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Reduce, reuse, recycle

  • Published at 12:00 am May 28th, 2019

This is not the sort of increase that Bangladesh should be proud of

Among the numerous ways that people around the world continue to tarnish the environment, plastic pollution surely ranks among the most persistently damaging.

The main causes of the environmental and health risks associated with plastic are the inadequate and ineffective recycling mechanisms of used plastic materials -- plastic takes over 400 years to degrade, which means that all the plastic ever dumped that has not been recycled or destroyed, remains in the same form.

Over the last three decades, the use of plastic in Bangladesh -- according to statistics from Poribesh Bachao Andolon -- has increased about 80 times, and is only expected to rise in the future.

This is not the sort of increase that Bangladesh should be proud of.

While it is true that Bangladesh is far from being a significant polluter globally, what cannot be doubted is that the excessive use of plastic and its inadequate recycling is part of the global problem of climate change, and Bangladesh remains among the most vulnerable nations to its effects.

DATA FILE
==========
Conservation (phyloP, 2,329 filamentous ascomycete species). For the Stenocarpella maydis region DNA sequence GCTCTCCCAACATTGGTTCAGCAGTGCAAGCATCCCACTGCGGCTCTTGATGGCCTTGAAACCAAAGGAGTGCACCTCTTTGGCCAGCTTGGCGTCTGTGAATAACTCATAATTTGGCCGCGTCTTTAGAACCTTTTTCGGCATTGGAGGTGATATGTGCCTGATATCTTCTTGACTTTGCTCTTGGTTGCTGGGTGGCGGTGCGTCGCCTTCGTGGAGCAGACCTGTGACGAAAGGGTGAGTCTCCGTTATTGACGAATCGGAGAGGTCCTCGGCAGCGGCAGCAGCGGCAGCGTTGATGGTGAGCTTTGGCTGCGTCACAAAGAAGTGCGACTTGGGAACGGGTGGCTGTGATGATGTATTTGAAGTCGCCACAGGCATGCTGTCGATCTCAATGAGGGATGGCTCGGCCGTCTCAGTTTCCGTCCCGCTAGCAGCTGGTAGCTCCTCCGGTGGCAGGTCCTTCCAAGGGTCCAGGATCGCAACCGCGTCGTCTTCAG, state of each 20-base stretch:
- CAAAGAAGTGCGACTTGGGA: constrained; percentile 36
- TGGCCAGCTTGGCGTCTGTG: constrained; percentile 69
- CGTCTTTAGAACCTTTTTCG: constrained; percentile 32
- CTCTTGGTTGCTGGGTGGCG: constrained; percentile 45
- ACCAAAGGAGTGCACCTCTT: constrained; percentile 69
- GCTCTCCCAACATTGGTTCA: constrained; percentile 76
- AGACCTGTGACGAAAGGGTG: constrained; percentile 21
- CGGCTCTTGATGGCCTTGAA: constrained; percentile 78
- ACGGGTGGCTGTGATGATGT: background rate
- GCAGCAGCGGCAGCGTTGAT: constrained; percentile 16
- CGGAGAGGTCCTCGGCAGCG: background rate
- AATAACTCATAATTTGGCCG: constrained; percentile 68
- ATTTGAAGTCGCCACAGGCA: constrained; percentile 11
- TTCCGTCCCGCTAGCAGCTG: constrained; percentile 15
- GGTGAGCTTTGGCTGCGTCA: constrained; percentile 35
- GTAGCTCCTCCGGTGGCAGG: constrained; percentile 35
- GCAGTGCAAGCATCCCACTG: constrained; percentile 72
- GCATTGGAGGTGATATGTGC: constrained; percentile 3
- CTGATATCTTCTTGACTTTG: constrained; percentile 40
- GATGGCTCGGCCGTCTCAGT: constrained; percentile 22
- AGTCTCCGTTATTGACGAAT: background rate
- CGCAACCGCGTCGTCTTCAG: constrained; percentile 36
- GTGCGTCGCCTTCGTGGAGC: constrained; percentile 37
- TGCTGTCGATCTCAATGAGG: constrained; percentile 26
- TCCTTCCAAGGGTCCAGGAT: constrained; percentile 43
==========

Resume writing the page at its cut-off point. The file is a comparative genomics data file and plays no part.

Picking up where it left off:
Therefore, Bangladesh must look to halt this trajectory of increased plastic use, and develop better recycling mechanisms -- doing so provides the nation with tangible benefits and advantages.

Not only will this have a positive impact on the local environment -- with cleaner roads and water bodies -- but there is also the possibility to replace plastic bags and other products with those made with jute, greatly assisting our floundering jute industry and incentivizing its revival.

Additionally, it sends a message to the rest of the world: Despite being victims of climate change because of the negligence of richer economies, the citizens of Bangladesh possess the conscience required to do their part in saving the planet.